Russia’s Moscow Aviation Institute has presented an unnamed drone that can shoot 12-gauge ammunition to take down rogue drones. There are a number of technical features that make it stand out among its robotic counterparts.
According to a video uploaded to YouTube, the drone starts at an uncommon vertical upwards-looking position. Its frame hull is built entirely around a Vepr-12 semi-automatic shotgun. The Vepr — much like its direct competitor to Izhmash’s Saiga-12 shotgun — shares a lot of similarities with the famous AK assault rifle, but instead shoots 12-gauge rounds.
Naturally, the shotgun installed on the drone lacks stock and pistol grip, since drones have no shoulders or hands.
“The use of a shotgun instead of a rifle or pistol makes perfect sense,” writes Foxtrot Alpha’s Kyle Mizokami. “As any duck hunter will tell you, the dispersed pattern of tiny shotgun pellets is more effective at hitting small moving targets than the single bullet from other firearms. Flying drones are particularly fragile, unable to adapt if their aerodynamic profile is altered by even the slightest damage.”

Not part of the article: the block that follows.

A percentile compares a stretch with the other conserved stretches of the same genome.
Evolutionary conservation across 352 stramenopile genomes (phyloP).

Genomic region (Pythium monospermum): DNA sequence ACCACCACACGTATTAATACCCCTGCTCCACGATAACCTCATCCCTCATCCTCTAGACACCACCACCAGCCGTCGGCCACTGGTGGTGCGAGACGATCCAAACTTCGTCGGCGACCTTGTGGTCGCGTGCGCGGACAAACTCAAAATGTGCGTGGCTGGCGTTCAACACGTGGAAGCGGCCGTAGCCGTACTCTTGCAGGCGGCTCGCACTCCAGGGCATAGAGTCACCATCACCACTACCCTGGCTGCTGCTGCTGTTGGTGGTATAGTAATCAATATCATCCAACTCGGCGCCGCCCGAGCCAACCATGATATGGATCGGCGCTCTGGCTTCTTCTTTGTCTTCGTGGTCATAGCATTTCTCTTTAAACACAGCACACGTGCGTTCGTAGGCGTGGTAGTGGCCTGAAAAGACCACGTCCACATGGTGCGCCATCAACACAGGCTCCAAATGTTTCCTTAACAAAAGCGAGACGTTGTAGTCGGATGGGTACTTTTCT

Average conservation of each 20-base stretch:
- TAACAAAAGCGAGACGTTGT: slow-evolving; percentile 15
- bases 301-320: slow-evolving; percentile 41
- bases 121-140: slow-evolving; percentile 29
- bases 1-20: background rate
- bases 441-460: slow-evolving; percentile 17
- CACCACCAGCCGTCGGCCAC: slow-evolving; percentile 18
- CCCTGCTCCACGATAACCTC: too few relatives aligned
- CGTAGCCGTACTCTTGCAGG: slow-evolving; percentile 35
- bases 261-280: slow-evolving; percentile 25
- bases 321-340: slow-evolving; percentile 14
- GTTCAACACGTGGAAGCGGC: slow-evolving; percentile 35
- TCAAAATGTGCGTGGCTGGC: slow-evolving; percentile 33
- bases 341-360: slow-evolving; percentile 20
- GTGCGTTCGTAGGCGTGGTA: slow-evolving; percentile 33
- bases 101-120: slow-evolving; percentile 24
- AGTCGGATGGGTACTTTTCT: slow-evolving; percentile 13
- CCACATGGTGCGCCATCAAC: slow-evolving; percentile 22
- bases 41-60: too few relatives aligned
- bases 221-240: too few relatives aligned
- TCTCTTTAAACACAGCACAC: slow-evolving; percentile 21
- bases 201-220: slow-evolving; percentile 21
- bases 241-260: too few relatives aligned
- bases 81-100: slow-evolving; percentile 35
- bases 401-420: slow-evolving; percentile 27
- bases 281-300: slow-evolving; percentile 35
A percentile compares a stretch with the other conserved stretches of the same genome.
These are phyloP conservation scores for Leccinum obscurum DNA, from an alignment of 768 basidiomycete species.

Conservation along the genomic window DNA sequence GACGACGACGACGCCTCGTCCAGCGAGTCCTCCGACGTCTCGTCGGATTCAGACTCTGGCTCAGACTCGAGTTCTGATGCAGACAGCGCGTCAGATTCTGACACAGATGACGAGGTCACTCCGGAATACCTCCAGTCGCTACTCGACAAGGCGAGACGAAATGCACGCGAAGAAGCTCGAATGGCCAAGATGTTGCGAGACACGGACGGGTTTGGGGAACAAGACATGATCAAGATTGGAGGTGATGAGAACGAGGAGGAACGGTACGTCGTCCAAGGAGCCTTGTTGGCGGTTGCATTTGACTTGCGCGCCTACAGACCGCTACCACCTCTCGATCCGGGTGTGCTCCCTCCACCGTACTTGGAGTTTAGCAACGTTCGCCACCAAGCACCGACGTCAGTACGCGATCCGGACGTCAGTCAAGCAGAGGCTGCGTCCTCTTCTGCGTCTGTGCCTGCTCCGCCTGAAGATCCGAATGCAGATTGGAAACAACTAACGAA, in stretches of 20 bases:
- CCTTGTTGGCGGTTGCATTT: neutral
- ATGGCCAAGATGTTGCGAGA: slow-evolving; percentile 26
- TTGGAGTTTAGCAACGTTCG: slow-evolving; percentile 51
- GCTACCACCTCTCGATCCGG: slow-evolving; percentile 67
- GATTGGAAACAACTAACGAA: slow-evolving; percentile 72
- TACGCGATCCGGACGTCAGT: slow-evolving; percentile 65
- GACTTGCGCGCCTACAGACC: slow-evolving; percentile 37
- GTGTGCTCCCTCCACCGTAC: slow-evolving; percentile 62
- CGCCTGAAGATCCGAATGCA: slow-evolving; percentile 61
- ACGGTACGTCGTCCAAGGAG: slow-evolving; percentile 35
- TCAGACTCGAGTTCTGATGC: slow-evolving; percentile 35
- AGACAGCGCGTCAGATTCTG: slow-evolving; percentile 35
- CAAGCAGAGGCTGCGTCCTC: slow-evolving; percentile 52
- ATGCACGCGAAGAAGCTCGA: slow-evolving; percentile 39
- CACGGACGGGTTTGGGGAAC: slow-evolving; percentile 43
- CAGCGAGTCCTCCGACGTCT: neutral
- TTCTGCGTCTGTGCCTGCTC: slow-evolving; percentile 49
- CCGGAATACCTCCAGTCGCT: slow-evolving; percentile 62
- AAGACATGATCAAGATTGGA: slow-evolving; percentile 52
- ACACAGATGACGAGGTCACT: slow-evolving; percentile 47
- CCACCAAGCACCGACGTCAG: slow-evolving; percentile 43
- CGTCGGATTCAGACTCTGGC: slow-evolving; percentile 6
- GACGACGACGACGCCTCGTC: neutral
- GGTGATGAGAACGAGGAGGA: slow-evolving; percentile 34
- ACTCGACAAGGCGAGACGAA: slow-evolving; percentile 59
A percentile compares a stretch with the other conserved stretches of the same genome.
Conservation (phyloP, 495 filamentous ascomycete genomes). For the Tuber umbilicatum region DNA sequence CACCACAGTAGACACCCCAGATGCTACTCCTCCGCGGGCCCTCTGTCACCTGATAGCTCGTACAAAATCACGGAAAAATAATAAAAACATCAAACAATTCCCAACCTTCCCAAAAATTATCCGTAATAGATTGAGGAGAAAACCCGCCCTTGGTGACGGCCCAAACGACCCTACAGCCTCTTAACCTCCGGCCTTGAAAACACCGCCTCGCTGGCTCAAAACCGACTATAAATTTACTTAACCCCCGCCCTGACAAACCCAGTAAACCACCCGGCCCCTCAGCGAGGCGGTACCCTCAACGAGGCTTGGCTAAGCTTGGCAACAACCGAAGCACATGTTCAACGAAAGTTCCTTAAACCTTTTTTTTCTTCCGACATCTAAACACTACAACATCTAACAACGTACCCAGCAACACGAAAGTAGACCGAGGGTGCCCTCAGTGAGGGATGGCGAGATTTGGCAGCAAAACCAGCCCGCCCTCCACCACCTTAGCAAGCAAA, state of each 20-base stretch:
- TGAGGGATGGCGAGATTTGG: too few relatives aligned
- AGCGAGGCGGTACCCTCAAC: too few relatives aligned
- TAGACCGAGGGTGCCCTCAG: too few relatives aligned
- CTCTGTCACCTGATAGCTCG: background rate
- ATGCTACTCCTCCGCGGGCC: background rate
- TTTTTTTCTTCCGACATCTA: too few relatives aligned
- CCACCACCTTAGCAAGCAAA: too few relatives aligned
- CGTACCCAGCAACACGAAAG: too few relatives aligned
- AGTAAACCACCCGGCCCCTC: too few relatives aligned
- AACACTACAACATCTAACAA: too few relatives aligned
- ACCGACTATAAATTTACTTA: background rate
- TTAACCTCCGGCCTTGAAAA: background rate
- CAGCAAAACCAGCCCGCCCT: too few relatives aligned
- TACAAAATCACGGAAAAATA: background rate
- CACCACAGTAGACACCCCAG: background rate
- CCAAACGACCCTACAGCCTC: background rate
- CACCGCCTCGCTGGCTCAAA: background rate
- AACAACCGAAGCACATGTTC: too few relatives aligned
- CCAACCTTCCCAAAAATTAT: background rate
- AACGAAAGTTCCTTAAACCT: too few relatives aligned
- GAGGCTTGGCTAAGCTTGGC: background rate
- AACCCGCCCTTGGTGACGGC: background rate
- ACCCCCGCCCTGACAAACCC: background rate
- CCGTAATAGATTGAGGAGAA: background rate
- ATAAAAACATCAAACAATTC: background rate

In his article titled “Russia’s Shotgun-Wielding Drone Is the Flying Nightmare You Didn’t Know You Had,” Mizokami expresses his fascination with the drone’s handling of Vepr-12’s massive recoil.
The drone is powered by two propellers installed on its rear, larger, wings, which also allow the drone to maneuver. A couple of smaller wings are installed at the front of the vehicle.
During the course of the video, the drone is seen destroying an immobile aerial target (a balloon), then switching to a mobile target, represented by an RC airplane.
After successful destruction of the second target, the drone promptly lands in the same upwards-facing position. The vertical landing method is beneficial in that the drone does not need a prepared runway.
According to Mizokami, the drone has been developed by the Student Design Bureau of Aviation Modelling at the Moscow Aviation Institute (MAI) on behalf of Almaz-Antey, Russian tech company, most famous of its anti-aircraft and anti-missile weapons.
“War, as it is, is already horrifying,” Mizokami writes. “Whatever bright days you thought lay ahead for humanity, the future is full of things like flying, man-hunting shotguns.”